I don't know what he is hiding, maybe an STD in college, maybe the fact that he is a smoker, maybe past treatement for drug addiction, maybe where he was born (unlikely). However, I am absolutely 100% sure that he is hiding something, chose what ever you choose to believe given bits of info you can gather elsewhere.

You see when you hide things, or suppress them people know and they speculate. It's absolutely legitimate.

So when Mr. Obama is vetted and provides full details of his birth, residency, citizenship, background, education, travels and health history to the press and the American people, we can all stop speculating.

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Aaron_in_TX:

"unlike most Americans, he does seem to lack many o fthe confirmations of place of birth (photos, doctor names, orig. birth certificate, corroborating family members, etc.) that most people have."

This is ridiculous. I'm a historian and I have trouble finding birth records for all kinds of people. The original is often lost, especially in counties that used to be small. Some counties change their record keeping, there are fires, etc... For one article I was searching a lady from a town in MS born circa 1942. Found original marriage certificate from 1965, but no original birth cert. It was a small county, but not extremely small. The courthouse had a reproduction. I had written and verbal testimony she was born there, school records, h.s. yearbook etc... So should I have concluded she was not born in America?

Earlier than that and there are tons of problems with official records of that nature. A lot of people didn't get their birth certificates until adulthood, so obviously they weren't original.

Obama has the HI certified birth certificate and 2 birth announcements in HI newspapers, and also corroborating testimony. That is more than enough evidence.

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Aaron_in_TX:

"I'm perplexed by the articles final question: "So what can be done?" It presumes that it is the govermnet's or MIT's or someone's responsibility to "fix" the American public."

The American public used to think that Indians, Jews, Blacks, and basically any minority you can think of were inferior and that a woman's place was in the kitchen. It wasn't that long ago, a few decades. Some still think that way.

Yes, it took educational institutions using facts and data to prove said inferiority incorrect (although many had used data to reinforce it), and government making laws to prevent abuse due to that sense of superiority.

If the people believe something that is straight up wrong, what should we do? Just allow it to continue because "the American people's" opinion is sacrosanct? Have you ever read the federalist papers at all? Republicans talk about "going back to the constitution," yet are all too willing to give in to the immediate passions of the people when on their side, the very outcome the founders created the constitution to avoid! (changing laws because of armed mobs' demands, as was happening in MA in 1786).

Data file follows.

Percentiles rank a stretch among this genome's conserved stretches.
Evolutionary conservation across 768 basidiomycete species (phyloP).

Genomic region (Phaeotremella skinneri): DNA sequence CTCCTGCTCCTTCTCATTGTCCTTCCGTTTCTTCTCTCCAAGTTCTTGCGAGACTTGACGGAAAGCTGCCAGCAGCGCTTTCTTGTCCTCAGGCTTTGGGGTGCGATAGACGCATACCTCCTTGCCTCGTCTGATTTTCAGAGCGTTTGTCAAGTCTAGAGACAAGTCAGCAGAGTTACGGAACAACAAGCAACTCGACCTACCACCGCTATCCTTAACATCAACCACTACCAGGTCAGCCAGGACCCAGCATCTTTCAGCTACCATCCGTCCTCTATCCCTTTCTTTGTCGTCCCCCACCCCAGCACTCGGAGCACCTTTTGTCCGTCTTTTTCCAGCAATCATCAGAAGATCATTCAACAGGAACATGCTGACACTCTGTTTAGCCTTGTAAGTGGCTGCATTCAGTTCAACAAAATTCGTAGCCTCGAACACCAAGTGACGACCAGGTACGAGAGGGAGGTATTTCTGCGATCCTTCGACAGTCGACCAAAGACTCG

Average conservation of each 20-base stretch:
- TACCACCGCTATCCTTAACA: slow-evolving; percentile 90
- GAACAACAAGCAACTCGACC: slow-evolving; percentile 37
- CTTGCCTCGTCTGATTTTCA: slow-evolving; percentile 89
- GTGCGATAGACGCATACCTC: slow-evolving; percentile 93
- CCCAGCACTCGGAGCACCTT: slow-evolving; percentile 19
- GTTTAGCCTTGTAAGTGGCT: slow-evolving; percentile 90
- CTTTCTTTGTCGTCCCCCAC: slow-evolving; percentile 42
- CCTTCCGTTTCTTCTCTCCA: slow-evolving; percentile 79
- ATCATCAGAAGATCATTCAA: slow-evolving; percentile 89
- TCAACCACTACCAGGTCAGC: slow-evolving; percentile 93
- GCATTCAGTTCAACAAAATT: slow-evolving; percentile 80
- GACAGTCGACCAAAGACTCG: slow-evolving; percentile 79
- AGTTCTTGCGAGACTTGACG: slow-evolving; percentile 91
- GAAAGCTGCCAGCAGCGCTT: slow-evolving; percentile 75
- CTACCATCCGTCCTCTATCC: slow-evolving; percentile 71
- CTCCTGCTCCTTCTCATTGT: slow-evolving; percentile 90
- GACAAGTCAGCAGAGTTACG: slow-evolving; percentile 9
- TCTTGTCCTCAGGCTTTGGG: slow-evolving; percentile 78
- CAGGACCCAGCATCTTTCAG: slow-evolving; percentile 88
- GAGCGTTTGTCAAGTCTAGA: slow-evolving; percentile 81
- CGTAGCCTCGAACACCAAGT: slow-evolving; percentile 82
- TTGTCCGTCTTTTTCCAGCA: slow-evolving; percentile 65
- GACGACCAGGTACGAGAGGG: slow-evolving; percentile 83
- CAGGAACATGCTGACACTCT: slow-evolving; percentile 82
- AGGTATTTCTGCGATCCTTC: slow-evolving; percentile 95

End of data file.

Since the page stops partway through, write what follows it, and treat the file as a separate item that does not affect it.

It's amazing to me how willingly today republicans wrap themselves in the flag of public opinion now that it's on their side. In not too long, it will turn against you, you'll be talking about principles again and how not to govern by polls.

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Bukama:

Aaron,

Obama was born in 1961, and if someone told me there was a fire that burned up his original birth certificate, I could accept that. But that hasn't been reported. We don't even know what delivered him (someone could tell us he wasn't born in a hospital - but instead, all we have is silence on the details). As you say, you could find corroberating details in yearbooks or family members when researching a person's background. But none of this has been done for Obama. His parents are dead - and the grandparents who raised him are dead. There are no photos from the hospital. There have been at least two hospitals named as the possible birth place.

This isn't like we're researching someone born in the 19th Century - there were lots of records in the 1960s. The birth announcements are some evidence, but I was born in NY, and my grandparents in Germany printed a birth announcement in Germany (for their friends to see).

The strongest evidence is that Hawaii has certified (long after the fact) that he was born in Hawaii. I don't buy into conspiracies, so I accept that at face value - I have no reason to think Obama was not born in Hawaii. But you must admit that the evidence of where Obama was born is a lot less in quantity than most (not all) people born in the 60s in the USA have. And since I don't approve of Obama's politics, I can simply note that I don't know for certainty where Obama was born. I wouldn't challenge his presidency on that account, but I am disinclined to gove Obama any benefit of the doubt.

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boomer40: